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Basic grammar

Japanese grammar has lots of specific features, mostly because it is so scarcely related to other languages. On the other hand it is very sensible, logically very well connected. Some of its features are:

1. in Japanese the predicate always stands at the end of the sentence

2. verbs don't change depending on person, gender or number

3. nouns don't have plural froms or gender

4. the dependence between words in a sentence is expressed thru particles which follow the affected words.

Personal pronouns

First, the personal pronouns will be covered:

singular  
plural
 
I
watashi
わたし
   
we
watashitachi
わたしたち
私達
 
you
anata
あなた
   
you
anatatachi
あなたたち
あなた達
 
he
she
kare
kanojo
かれ
かのじょ 彼女
   
they
karetachi
kanojotachi
かれら 彼ら

The columns are as follows: English, romaji, hiragana and kanji.

There is no neuter gender ("it") in Japanese. There are multiple forms of personal pronouns. For example, the most polite form of "I" is "watakushi". The form "boku" can only be used by men.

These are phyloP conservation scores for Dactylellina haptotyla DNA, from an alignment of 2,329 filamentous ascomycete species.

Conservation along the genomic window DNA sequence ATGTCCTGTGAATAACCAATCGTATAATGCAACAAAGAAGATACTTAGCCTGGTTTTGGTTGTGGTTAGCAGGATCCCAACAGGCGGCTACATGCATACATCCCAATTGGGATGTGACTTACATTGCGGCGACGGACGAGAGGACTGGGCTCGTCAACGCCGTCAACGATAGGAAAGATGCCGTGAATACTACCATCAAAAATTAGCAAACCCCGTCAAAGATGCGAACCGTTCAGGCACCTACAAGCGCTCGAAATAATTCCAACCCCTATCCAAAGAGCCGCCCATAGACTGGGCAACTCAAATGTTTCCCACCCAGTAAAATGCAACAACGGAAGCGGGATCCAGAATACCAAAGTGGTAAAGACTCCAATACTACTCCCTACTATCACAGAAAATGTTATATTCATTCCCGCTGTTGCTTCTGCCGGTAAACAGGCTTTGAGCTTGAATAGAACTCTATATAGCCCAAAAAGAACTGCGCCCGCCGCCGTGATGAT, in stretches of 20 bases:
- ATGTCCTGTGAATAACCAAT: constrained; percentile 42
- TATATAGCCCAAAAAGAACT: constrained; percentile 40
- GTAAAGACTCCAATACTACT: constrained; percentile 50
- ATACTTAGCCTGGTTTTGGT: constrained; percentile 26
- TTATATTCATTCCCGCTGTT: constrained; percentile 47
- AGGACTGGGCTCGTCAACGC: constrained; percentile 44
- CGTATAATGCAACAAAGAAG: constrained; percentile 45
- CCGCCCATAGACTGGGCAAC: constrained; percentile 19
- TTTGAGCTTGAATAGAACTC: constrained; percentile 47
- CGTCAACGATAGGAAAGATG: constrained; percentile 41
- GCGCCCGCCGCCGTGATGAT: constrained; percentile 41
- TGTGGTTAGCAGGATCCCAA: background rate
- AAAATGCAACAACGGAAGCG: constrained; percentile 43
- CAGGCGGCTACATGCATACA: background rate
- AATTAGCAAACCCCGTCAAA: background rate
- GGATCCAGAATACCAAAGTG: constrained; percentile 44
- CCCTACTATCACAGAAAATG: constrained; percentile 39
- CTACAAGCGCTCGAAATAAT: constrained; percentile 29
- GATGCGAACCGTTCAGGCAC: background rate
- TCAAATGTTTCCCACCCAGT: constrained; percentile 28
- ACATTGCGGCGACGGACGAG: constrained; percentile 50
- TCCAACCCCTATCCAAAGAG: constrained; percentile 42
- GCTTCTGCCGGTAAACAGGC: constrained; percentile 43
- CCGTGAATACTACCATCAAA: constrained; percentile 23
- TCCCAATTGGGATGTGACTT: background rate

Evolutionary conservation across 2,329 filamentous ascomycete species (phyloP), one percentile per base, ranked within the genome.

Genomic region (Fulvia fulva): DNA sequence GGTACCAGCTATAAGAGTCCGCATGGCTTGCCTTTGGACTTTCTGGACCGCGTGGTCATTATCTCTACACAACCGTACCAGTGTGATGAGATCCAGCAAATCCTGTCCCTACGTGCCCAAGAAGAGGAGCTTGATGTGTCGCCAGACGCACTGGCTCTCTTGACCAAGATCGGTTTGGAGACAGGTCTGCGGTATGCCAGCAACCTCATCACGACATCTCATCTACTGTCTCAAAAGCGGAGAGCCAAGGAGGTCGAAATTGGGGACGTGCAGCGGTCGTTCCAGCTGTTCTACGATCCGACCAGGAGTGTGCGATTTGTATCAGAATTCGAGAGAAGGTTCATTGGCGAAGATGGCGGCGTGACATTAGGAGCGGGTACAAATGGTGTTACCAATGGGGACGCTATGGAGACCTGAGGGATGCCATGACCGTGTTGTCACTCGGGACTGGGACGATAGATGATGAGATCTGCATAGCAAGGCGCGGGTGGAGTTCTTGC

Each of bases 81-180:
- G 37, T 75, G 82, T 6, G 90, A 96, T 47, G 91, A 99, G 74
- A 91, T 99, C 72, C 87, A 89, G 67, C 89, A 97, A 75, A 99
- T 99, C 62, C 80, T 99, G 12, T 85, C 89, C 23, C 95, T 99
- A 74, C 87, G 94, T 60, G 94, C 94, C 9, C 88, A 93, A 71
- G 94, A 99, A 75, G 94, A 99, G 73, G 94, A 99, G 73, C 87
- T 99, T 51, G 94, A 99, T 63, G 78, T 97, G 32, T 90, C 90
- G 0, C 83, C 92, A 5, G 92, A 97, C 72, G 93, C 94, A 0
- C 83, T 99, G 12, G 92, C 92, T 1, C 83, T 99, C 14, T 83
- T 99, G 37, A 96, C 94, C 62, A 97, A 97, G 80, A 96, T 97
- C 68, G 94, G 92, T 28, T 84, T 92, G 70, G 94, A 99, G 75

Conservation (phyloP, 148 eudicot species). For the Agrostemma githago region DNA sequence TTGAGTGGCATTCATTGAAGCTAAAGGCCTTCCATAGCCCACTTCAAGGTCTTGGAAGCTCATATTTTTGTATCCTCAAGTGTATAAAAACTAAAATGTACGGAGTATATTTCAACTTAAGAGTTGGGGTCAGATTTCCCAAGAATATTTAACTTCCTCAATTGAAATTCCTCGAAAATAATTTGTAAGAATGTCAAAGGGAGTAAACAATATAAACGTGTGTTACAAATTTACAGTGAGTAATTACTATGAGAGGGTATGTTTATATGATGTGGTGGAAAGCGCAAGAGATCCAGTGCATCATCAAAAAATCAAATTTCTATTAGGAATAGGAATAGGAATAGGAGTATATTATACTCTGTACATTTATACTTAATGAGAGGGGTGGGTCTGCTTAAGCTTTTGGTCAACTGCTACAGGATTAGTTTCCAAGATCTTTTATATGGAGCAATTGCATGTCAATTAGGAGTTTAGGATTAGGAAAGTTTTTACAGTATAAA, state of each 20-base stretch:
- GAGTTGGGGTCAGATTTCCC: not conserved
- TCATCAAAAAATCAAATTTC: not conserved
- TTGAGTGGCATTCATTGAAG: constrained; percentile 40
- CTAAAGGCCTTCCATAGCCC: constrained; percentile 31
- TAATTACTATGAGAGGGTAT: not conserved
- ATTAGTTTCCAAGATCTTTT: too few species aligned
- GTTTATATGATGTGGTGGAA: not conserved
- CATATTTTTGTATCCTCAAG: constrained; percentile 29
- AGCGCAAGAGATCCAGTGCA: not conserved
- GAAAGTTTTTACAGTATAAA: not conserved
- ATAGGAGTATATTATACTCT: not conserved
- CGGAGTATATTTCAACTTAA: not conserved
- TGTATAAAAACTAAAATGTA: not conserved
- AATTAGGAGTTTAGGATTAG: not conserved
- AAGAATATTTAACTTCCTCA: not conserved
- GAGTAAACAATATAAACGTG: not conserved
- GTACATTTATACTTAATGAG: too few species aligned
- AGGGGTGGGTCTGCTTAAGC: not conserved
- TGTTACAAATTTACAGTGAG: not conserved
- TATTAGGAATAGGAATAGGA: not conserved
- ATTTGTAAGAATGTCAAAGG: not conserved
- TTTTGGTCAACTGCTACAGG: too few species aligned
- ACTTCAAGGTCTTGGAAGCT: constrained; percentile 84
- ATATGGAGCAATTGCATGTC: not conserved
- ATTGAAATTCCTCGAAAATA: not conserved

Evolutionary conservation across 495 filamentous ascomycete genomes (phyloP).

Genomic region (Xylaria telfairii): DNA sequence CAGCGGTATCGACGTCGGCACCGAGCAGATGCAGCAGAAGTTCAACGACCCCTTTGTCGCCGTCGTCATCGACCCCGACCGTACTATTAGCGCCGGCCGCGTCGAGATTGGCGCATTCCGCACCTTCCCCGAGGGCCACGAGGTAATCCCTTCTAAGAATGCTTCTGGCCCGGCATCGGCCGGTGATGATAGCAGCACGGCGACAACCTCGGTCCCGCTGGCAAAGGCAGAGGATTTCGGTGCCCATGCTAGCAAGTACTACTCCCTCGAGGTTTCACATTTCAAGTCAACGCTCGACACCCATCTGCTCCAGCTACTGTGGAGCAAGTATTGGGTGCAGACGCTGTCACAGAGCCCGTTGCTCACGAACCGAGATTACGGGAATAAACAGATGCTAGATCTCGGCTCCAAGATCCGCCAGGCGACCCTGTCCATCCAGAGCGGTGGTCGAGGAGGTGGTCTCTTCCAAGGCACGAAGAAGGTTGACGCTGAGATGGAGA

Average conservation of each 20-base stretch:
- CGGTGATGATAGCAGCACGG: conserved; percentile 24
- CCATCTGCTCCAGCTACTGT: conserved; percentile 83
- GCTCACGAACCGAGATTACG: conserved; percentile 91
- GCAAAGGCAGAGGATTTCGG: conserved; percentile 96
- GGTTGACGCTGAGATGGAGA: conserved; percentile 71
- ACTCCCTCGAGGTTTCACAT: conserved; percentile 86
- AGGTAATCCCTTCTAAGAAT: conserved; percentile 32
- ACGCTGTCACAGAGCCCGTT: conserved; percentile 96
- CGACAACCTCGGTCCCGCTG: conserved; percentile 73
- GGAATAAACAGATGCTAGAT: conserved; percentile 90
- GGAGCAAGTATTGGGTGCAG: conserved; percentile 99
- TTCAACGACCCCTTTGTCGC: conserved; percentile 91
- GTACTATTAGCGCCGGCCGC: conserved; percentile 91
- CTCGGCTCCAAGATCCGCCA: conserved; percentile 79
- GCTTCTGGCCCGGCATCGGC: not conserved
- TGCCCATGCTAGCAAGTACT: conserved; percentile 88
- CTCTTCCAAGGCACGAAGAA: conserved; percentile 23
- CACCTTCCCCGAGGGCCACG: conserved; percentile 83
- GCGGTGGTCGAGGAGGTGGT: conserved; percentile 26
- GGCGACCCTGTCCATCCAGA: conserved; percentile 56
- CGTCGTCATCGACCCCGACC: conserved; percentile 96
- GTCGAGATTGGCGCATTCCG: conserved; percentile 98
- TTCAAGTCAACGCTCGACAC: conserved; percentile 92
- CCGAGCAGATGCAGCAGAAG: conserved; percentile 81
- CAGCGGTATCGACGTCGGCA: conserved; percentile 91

For "you" males can say "kimi", informally. "Kimi" is not dependent on the gender of the person to whom it relates to, but on the gender of the one who talks. "Kimi" is mainly used by men. It's a very specific feature of the Japanese language too.

"They" has a feminine and masculine form: "kanojotachi" and "karetachi" respectively. The informal forms of these pronouns are "kanojora" and "karera".

 

Particles

Particles are suffixes which follow promptly after the word that they relate to. They determine the function of that word in the sentence. Some of the most common particles are:

WA
- determines the subject in a sentence.

Example:  
Watashiwa Nihonjin desu.
   
 日本人 です。
   
I Japanese am.

Notice, that "wa" is written as "ha" in hiragana.

O
- pinpoints the direct object

Example:  
Watashiwa kohio nomimasu.
   
 コーヒ 飲みます。
   
I coffee drink.

This is also an exception, because "wo" is written , but only "o" is pronounced.

NI
- indirect object
- place marker
- time marker

Example:  
7jini okimasu .
   
7じ おきます。
   
(I) get up at 7 o'clock.

 

E
- marks direction

Example:  
Daigakue ikimasu.
   
だいがく いきます。
   
(I am) going to the university.

Also an exception.

 

NO
- indicates possession

Example:  
Korewa anatano hon desu .
   
これは あなた ほん です。
   
This book is yours .

The main function of "no" is to mark possession.

 

MO
- inclusion, addition marker

Example:  
Karemo gakusei desu .
   
かれ がくせい です。
   
He too is a student .

"mo" replaces "wa" and indicates that the word before it also has some property.

 

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